WORKPLACE DISMISSAL: Are you prepared?
The recent downturn in the economy has created a spike in unfair dismissal claims which are costing business thousands of dollars. A genuine redundancy is an undeniable defence to an unfair dismissal claim. However, employees who are unaware of a business’s overall profitability or otherwise, or of other relevant changes in the business environment, could see their redundancy as contrived and consequently, unfair.
It is imperative that companies have the policies and procedures in place to deal with these issues and equally important for employers to be aware of the ways to implement fair dismissal in the first instance, preventing legal action. By following proper processes and observing your legal obligations as an employer around notice and reason should help minimise claims of unfair dismissal.
There are many fair reasons to terminate an employee’s contract, including:
- Poor performance
- Dangerous behaviour
- Refusing to follow instructions
- No further need for the position (retrenchment or redundancy).
Every employee should be given the chance to reach the standards you set and be given a fair hearing. Your HR policy should set fair and clear procedures for discipline and dismissal. Meridian Services can provide you with an exceptional HR manual template to set up your policy.
The often quoted ‘three-strikes policy’ is not a legal requirement, but employees should be given fair warnings to improve their performance and have access to help if required. (If the employee has committed gross or serious misconduct warnings or notice are unnecessary.) Performance reviews provide the ideal opportunity to offer feedback to your employees, outlining areas that may need work. If no improvement occurs, the next step would be to issue a warning letter to the employee, informing them that their performance needs to undergo serious improvement.
The required notice period will vary depending on length of employment. You may decide to pay ‘payment in lieu of notice’ (money equal to the wages for the notice period) if you would like the employee to stop working immediately or before the end of the notice period.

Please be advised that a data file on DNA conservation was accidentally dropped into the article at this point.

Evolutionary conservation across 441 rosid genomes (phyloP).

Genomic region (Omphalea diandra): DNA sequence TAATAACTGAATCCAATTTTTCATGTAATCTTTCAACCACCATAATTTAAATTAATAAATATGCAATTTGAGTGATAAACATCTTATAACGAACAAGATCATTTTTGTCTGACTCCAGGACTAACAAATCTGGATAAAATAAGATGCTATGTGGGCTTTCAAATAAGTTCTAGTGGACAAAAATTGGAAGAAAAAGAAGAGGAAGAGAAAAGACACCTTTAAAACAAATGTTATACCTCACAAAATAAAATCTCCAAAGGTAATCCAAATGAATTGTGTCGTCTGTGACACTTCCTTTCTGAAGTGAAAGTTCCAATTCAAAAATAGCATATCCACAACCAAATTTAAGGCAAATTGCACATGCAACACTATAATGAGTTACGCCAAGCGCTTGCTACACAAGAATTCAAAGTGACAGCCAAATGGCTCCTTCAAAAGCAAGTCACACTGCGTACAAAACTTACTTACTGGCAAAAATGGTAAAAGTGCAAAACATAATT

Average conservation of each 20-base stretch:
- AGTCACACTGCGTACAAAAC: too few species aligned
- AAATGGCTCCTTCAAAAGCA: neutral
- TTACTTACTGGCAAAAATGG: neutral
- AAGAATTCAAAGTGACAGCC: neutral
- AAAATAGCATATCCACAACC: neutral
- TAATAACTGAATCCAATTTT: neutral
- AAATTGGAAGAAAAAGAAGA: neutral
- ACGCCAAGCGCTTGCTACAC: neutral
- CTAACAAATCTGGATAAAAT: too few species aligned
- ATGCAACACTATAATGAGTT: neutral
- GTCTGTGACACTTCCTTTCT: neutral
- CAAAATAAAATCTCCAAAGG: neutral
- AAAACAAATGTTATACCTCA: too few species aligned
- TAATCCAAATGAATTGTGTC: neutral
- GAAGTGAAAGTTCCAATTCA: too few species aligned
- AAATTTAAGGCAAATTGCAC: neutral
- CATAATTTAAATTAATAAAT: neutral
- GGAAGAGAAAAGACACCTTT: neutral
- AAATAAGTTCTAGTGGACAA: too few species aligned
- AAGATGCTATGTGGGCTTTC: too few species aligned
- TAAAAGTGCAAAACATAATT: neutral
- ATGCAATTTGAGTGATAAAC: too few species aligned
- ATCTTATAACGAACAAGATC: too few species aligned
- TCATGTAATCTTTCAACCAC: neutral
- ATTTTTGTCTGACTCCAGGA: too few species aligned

An employee can be instantly dismissed for gross or serious misconduct such as theft, fraud, assault, being intoxicated, or refusing to carry out a lawful and reasonable instruction, but first you should still give them a fair hearing about the circumstances surrounding the incident. Under some awards or agreements instant dismissal can affect their final payments, meaning that you may not have to pay their pro-rata long service leave, or notice.
Unfair dismissal occurs when there’s no valid reason for the dismissal, or you have not given the employee a warning or a fair chance to improve their performance.
Another form of unfair dismissal is if the employer makes a position redundant, retrenches the employee and, shortly after, hires a new employee to do the same duties.
An employee can claim unfair dismissal if the business employs:
- less than 15 staff (excluding irregular casuals), and the employee has worked there for 12 months or more OR
- 15 or more staff (excluding irregular casuals), and the employee has worked there for six months or more.
The number of employees is based on a simple headcount (excluding irregular casuals), not per full-time equivalent.
An often overlooked aspect of current legislation is the compulsory obligation of employers to consider whether an otherwise redundant employee could be redeployed within a business. The obligation is company-wide, not just in the area that the employee is presently working. This can be a positive step to avoid issues arising from disgruntled employees.
Some practical advice for employers to address unfair dismissal claims:
- Seek consultation with employee groups once redundancy becomes likely
- Check industrial agreements for industry specific obligations
- If possible, avoid redundancies by offering alternative employment within the business
- If selecting one employee over another (as opposed to redundancy of a whole group or division) consider the strengths and weaknesses of each impartially
- Ensure correct notice and redundancy pay are offered.
Also, the time limit for lodging an unfair dismissal claim has been extended from 14 to 21 days from the date the dismissal takes effect, and the time limit for lodging a general protections claim based on dismissal has been reduced from 60 to 21 days.
Meridian Services offer a complete range of policies and procedures regarding Unfair Dismissal and our experienced and professional staff would be happy to guide you through each step.
Contact us today.